Framework for Analyzing ISC/CIRNAC’s Response to ATIP requests


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Access to information under the control of Indigenous Services Canada (ISC) and Crown-Indigenous Relations and Northern Affairs Canada (CIRNAC) and its predecessors – Indian and Northern Affairs Canada (INAC) and Aboriginal Affairs and Northern Development Canada (AANDC) – has long been considered problematic and was recently identified as a concern by the Independent Special Interlocutor for Missing Children and Unmarked Graves and Burial Sites associated with Indian Residential Schools in her Progress Update Report (November 2022) and Interim Report (June 2023).

In response to a 2014 internal audit, AANDC planned to adopt several recommendations to streamline its processing of Access to Information and Privacy (ATIP) requests. On April 24, 2024, we asked CIRNAC for an update on the implementation and impact of this plan. On May 6, 2024, CIRNAC asked for an extension of 90 days for processing my request due to the large volume of records involved and/or interference to government operations.

Meanwhile, in a series of posts, we aim to support the efforts of the Special Interlocutor and others who are working to overcome barriers to access to information pertaining to the history and legacy of relations between First Nations and Canada.

We began by contextualizing ISC/CIRNAC’s processing of ATIP requests, identifying relevant legislation and regulation, applicable policies and procedures, internal and external oversight mechanisms, various reporting obligations, and primary sources of pertinent data.

We now want to formulate an approach to evaluating a prototypical complaint about ISC/CIRNAC’s performance: “I shouldn’t have had to wait so long to receive so little information!”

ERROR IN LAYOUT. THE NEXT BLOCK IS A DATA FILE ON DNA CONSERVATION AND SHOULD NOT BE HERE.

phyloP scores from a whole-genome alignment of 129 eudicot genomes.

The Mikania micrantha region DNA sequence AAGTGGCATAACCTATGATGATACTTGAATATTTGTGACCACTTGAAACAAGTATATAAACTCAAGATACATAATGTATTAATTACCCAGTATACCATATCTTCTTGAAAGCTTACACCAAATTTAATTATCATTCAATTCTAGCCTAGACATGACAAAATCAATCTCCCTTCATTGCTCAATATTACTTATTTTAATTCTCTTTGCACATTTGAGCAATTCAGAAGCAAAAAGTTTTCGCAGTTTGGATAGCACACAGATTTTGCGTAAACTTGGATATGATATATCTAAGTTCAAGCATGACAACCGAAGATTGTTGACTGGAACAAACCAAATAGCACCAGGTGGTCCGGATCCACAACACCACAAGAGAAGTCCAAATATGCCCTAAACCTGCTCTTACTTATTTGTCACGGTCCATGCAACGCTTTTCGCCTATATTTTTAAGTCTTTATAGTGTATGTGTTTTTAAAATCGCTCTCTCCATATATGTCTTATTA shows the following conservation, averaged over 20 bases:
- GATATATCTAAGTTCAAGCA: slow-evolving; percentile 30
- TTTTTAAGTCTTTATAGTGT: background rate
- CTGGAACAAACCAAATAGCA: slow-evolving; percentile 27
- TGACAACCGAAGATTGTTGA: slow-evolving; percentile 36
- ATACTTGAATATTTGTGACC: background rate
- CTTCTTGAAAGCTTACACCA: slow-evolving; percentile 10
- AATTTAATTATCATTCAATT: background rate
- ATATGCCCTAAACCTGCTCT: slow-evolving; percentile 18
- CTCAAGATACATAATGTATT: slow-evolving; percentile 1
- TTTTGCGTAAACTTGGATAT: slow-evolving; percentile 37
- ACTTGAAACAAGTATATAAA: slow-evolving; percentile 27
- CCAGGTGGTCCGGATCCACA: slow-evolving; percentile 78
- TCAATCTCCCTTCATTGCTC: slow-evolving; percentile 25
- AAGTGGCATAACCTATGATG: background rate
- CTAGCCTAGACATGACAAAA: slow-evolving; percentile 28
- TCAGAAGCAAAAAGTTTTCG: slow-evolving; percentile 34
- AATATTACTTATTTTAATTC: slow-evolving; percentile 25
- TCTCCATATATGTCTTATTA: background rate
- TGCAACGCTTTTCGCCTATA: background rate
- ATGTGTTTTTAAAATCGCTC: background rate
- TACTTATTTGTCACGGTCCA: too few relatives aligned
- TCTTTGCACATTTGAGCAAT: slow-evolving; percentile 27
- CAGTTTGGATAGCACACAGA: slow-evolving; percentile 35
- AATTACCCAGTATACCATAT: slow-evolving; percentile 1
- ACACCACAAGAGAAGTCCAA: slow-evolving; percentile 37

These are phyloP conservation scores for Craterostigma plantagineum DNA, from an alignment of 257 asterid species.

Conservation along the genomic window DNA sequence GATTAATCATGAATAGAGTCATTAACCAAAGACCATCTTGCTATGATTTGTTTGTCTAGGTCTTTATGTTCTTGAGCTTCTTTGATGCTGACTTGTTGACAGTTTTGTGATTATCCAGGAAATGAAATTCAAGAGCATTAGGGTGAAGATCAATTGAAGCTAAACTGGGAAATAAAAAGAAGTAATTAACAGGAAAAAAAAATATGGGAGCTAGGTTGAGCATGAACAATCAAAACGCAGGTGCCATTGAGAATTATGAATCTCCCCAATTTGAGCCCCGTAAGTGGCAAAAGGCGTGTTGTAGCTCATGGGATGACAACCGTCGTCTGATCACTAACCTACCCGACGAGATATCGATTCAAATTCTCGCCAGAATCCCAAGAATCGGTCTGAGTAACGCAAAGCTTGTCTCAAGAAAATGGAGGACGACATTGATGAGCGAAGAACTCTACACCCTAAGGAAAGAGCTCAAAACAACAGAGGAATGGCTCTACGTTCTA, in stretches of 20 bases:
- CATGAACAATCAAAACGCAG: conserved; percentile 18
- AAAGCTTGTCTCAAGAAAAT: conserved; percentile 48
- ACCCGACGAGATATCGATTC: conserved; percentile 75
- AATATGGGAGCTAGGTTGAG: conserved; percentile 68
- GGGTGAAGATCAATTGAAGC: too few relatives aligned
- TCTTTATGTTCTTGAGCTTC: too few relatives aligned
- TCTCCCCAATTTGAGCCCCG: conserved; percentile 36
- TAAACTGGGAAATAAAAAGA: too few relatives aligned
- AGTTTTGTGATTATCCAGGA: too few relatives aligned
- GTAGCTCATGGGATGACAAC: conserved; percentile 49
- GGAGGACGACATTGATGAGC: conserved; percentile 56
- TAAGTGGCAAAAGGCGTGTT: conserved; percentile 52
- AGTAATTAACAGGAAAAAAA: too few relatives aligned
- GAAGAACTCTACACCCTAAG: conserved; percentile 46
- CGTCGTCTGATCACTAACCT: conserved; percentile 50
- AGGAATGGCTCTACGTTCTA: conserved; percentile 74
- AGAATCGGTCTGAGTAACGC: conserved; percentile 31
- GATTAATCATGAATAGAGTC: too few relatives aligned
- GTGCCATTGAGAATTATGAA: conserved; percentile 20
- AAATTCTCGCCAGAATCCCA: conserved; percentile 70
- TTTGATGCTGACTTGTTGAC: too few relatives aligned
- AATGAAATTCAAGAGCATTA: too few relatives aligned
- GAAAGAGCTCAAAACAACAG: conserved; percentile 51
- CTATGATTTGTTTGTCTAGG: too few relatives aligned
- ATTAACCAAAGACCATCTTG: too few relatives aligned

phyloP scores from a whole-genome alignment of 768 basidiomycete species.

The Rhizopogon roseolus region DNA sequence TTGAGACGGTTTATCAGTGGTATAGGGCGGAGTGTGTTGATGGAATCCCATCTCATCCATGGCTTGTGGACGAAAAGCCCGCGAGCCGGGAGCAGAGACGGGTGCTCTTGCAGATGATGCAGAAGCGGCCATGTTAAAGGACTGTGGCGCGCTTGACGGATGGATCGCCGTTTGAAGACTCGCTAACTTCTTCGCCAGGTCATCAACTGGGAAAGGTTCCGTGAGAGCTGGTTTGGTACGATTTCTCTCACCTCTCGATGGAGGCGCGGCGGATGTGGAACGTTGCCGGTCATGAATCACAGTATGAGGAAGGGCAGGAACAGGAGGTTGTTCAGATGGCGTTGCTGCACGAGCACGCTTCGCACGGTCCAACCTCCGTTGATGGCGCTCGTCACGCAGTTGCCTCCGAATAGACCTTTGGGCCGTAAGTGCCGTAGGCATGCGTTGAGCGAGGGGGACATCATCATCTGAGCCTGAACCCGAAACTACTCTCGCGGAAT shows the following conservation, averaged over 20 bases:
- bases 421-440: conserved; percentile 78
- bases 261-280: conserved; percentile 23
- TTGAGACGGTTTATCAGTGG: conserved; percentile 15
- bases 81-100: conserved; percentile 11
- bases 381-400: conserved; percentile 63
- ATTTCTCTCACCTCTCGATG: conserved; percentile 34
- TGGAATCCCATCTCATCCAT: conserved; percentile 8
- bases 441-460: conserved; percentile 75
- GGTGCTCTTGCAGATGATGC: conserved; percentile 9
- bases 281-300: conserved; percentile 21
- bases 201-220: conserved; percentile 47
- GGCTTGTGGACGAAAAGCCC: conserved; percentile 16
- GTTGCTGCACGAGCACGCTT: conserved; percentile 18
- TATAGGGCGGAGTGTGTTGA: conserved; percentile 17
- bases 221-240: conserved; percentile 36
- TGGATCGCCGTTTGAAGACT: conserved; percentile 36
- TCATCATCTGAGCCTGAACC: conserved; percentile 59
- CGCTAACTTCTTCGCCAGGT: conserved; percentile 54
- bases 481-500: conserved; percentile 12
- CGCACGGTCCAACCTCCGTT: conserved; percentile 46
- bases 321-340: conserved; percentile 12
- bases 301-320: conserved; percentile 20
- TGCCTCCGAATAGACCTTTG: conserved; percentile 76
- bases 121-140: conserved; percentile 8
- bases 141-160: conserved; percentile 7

1. Adopting an Analytical Framework

For our analysis, we will be adopting a framework based on the 2014 internal audit, focusing on four variables:1See “With the ATIP Directorate’s recent focus on ensuring compliance with legislation and policy requirements, there has been limited focus identifying and addressing opportunities to drive efficiencies within management of ATIP requests across the entire Department. … As part of the analysis on the efficiency and continuous improvement, the audit first attempted to gain an understanding of the true cost of processing ATIP requests to the Department. While volumetric data related to ATIP requests was readily available (e.g. number of requests and number of pages) as were operating costs directly associated with the ATIP Directorate, the current data tracking and collection practices in the Department for ATIP requests was found to be insufficient to support the calculation of an accurate level of effort, or cost estimate, as not all inputs to the request process are currently tracked. As such, the audit team undertook an independent exercise to approximate this cost for the most recently completed fiscal year, 2013-2014. In addition to identifying costs associated with the ATIP Directorate, the audit team identified the implications on Regions/Sectors based on the two major ATIP-related activities, information gathering and information review.” AANDC, Internal Audit of Access to Information and Privacy (ATIP) Management, pp. 17-18. My emphasis. Accessed at on June 6, 2024.

  1. Cost
  2. Effort2The “Allocated Costs” section of Annual Reports to Parliament report “These amounts reflect the level of effort in support of CIRNAC’s responsibilities pursuant to the Act”.
  3. Compliance
  4. Efficiency


2. Accessing Statistical Data

We have already identified three primary sources of statistical data related to ATIP requests:

  1. Annual Reports: Access to Information Act submitted to Parliament
  2. Annual department-level statistics published by the Treasury Board Secretariat (TBS)
  3. Summaries of Completed ATIP requests available on Canada’s Open Government Portal